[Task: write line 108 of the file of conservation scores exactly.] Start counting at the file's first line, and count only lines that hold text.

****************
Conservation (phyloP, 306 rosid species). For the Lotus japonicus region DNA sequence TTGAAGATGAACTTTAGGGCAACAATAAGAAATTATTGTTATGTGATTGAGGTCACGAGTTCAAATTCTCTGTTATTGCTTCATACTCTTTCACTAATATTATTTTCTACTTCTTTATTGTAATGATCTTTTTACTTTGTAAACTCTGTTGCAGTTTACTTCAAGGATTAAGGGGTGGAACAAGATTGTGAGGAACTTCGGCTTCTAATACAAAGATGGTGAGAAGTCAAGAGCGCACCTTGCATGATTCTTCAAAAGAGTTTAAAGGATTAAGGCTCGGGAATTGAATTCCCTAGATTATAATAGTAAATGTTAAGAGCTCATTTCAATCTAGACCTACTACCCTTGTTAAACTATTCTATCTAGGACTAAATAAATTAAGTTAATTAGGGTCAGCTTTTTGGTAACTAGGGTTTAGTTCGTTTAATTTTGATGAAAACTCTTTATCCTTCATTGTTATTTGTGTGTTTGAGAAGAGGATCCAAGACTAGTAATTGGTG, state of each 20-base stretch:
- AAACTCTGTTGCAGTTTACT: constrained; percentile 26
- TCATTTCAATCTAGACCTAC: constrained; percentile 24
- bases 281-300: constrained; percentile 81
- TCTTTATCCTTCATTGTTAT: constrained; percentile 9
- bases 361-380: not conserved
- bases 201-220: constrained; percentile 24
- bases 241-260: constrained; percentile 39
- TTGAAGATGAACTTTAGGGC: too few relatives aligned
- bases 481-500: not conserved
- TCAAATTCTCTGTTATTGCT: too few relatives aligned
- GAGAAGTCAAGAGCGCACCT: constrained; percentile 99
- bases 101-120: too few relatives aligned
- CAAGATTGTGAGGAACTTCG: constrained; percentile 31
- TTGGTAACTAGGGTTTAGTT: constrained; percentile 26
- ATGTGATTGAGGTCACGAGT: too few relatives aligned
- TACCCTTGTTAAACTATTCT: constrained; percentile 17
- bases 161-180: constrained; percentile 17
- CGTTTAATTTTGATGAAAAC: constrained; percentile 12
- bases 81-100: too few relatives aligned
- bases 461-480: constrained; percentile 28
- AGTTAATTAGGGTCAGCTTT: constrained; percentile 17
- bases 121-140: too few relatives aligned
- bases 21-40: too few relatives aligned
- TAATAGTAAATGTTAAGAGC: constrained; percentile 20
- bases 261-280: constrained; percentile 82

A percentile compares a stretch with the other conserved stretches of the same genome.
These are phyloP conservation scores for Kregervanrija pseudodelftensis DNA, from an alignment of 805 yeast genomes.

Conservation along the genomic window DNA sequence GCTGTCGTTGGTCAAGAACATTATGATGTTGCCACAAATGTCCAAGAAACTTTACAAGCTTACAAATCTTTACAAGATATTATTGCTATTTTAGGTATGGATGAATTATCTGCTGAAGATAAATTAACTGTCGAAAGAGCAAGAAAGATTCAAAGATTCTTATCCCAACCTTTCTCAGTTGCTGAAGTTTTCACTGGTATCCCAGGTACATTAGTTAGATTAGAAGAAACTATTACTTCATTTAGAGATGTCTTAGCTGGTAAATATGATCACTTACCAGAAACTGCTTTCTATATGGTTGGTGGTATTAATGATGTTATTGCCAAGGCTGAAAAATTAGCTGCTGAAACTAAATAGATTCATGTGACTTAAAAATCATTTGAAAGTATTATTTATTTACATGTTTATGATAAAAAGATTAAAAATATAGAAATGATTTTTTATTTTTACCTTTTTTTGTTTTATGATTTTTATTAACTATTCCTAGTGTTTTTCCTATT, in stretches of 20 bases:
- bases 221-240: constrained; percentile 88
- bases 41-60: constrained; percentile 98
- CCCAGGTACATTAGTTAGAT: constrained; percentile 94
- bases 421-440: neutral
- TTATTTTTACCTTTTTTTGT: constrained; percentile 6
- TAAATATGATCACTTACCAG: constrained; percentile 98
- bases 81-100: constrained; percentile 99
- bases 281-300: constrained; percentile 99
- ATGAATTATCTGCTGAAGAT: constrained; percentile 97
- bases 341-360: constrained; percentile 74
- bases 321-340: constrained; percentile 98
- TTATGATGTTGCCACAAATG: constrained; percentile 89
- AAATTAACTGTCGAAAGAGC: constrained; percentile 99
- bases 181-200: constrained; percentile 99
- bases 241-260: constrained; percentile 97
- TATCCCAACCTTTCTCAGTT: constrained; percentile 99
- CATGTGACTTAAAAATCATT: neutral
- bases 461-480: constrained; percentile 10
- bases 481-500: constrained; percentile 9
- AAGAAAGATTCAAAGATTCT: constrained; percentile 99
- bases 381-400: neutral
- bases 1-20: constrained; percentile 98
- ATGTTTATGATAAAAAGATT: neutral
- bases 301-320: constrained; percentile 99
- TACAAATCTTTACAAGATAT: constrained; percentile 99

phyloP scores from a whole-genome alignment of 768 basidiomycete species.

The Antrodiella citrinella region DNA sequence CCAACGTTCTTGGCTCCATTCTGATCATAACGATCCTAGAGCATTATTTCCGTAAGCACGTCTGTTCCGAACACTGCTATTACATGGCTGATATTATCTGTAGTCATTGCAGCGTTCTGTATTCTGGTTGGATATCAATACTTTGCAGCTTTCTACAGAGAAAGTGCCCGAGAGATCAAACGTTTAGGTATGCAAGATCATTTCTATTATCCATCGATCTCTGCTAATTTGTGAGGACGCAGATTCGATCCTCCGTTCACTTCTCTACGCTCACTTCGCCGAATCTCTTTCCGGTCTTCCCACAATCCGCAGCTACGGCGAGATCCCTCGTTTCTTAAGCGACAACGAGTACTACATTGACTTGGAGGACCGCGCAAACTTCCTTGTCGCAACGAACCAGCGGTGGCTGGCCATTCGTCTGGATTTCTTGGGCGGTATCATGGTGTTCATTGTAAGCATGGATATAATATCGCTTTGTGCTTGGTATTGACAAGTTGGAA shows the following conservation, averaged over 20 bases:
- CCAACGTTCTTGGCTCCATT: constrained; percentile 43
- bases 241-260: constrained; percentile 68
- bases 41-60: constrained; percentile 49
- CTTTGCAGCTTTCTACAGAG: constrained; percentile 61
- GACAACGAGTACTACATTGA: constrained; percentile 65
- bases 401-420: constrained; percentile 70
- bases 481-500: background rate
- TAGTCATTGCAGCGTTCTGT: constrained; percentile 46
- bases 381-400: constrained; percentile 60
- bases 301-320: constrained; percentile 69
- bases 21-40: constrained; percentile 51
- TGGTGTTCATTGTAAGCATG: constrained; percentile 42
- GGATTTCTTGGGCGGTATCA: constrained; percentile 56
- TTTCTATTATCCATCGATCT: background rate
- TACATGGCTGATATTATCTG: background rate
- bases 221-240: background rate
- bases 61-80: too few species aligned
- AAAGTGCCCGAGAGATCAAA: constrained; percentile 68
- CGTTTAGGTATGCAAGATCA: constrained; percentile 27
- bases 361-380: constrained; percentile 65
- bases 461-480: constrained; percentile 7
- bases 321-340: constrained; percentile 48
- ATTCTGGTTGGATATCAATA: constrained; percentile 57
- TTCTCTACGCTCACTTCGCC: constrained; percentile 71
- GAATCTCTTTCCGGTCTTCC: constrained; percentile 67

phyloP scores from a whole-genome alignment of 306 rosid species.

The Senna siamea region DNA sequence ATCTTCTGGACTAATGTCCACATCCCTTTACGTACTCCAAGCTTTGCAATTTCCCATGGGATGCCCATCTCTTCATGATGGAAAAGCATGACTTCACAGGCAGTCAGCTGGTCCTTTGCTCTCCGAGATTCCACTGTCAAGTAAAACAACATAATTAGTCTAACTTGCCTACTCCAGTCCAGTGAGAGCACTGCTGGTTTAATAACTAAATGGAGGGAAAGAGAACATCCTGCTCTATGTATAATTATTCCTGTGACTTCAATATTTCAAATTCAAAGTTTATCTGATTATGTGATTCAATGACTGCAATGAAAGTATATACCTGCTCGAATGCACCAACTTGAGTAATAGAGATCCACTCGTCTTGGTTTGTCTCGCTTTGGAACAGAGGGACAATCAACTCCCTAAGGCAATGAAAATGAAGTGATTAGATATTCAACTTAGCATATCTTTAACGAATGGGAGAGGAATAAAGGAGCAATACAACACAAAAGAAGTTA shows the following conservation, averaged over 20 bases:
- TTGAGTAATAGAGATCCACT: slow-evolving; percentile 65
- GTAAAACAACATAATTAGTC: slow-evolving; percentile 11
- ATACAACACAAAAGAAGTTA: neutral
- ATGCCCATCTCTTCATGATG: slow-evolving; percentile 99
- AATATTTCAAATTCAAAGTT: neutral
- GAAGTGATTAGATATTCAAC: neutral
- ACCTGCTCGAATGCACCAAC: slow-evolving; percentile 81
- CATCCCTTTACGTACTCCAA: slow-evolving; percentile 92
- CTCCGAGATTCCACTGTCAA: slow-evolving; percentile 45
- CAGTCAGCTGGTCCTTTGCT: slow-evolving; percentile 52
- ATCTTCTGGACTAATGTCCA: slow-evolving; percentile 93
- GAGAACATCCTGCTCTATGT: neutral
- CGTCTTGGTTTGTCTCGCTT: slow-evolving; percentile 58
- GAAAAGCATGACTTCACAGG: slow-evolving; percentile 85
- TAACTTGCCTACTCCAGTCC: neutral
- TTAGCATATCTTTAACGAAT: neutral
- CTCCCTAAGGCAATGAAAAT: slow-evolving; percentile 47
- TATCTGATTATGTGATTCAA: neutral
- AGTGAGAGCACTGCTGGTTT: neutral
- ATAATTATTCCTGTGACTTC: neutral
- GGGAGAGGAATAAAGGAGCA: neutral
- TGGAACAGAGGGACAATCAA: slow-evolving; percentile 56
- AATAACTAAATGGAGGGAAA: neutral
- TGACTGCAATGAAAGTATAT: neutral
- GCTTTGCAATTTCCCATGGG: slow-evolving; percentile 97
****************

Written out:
- GCTTTGCAATTTCCCATGGG: slow-evolving; percentile 97